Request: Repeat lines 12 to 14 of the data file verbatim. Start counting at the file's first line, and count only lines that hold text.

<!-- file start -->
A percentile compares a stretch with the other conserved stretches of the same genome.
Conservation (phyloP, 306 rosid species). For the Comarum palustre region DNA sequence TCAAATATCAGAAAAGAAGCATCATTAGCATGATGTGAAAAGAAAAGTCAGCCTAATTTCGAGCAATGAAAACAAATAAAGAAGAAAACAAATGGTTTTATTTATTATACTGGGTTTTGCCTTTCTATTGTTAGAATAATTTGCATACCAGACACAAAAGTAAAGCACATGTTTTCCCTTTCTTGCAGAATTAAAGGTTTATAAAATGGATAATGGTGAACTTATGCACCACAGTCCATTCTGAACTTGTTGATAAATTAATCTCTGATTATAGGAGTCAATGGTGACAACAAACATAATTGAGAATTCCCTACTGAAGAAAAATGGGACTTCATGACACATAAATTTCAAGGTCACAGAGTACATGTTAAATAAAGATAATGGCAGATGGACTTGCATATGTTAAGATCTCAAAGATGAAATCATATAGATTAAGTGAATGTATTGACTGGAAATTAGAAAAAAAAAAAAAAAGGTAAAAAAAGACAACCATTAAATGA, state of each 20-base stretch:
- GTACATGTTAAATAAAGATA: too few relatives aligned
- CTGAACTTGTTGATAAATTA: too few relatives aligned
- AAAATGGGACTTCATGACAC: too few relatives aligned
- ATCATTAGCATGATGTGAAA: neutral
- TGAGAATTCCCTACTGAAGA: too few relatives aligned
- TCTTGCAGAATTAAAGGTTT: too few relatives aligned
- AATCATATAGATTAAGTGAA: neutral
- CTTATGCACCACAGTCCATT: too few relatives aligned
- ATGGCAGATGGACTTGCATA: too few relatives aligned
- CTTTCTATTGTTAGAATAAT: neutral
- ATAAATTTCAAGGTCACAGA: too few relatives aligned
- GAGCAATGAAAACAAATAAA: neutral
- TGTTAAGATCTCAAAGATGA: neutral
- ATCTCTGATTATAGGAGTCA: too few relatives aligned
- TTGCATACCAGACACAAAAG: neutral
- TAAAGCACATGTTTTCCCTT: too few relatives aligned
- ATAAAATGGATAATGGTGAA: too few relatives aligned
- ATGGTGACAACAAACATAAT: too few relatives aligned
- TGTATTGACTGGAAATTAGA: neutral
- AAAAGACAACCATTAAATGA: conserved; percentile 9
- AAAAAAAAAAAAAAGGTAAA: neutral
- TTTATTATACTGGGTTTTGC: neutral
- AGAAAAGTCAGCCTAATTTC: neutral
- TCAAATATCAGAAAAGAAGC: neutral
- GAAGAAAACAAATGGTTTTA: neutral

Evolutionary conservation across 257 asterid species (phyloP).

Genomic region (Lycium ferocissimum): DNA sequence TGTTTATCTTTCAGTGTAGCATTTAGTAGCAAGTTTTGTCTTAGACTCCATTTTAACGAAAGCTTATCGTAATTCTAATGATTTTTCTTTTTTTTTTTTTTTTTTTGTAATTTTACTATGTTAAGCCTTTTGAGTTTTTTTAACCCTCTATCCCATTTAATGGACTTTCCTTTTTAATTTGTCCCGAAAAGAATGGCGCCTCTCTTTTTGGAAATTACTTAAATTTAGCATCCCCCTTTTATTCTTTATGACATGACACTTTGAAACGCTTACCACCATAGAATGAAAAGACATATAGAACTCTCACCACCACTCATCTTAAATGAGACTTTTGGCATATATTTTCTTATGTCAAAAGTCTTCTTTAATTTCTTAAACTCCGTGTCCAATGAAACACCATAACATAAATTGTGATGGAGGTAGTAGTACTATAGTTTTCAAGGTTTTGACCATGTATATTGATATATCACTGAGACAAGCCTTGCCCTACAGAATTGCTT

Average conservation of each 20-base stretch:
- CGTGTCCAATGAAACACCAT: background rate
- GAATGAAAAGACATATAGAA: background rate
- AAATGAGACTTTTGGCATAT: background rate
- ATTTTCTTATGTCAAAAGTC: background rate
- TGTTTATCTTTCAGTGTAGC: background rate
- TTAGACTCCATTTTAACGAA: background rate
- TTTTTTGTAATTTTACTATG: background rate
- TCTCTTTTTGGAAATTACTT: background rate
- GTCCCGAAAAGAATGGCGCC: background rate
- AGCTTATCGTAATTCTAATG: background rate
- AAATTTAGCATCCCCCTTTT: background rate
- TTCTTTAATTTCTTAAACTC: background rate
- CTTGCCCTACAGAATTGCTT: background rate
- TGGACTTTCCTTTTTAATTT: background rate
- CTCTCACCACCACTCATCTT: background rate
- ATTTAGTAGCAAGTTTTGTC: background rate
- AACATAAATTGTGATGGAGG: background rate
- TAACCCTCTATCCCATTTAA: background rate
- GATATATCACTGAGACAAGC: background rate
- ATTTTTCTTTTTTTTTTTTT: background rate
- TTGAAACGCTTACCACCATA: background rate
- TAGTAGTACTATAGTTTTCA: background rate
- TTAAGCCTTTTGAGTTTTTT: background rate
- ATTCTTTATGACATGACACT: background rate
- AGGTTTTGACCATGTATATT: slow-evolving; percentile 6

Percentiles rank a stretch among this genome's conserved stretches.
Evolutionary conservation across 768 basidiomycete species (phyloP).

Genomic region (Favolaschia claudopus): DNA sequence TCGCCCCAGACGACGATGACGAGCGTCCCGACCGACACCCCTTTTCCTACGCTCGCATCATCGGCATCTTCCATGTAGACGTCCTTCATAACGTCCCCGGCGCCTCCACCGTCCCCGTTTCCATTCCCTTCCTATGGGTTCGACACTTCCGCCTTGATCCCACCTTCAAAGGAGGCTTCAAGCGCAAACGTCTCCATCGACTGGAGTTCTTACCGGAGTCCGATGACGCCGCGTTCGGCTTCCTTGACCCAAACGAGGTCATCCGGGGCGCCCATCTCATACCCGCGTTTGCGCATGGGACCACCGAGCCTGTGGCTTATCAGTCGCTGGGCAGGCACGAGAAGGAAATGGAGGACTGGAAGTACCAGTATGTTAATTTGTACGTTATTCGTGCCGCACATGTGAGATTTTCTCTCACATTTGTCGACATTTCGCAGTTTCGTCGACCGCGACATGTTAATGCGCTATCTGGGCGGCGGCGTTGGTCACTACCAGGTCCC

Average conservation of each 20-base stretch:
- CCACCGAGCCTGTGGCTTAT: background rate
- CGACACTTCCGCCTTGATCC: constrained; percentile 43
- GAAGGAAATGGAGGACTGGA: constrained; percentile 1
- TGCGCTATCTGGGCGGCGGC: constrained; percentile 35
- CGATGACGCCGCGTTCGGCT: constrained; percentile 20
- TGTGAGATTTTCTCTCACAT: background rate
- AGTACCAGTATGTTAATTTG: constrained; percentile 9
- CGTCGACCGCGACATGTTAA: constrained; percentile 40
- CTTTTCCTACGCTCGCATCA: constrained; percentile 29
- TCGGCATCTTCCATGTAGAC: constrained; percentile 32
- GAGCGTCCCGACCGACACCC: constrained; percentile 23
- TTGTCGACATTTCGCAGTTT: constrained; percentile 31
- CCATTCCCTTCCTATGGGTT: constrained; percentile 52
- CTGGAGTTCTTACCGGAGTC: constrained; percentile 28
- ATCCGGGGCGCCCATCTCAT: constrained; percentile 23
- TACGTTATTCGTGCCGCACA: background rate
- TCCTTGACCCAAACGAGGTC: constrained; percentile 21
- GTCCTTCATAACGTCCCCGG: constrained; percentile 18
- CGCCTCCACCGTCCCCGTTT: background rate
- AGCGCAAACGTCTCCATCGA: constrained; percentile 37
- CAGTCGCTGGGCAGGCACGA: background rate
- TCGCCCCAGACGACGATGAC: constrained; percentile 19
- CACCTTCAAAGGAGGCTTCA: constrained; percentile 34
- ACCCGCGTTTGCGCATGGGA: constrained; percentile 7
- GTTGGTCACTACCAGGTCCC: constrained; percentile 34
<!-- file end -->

- CTTTCTATTGTTAGAATAAT: neutral
- ATAAATTTCAAGGTCACAGA: too few relatives aligned
- GAGCAATGAAAACAAATAAA: neutral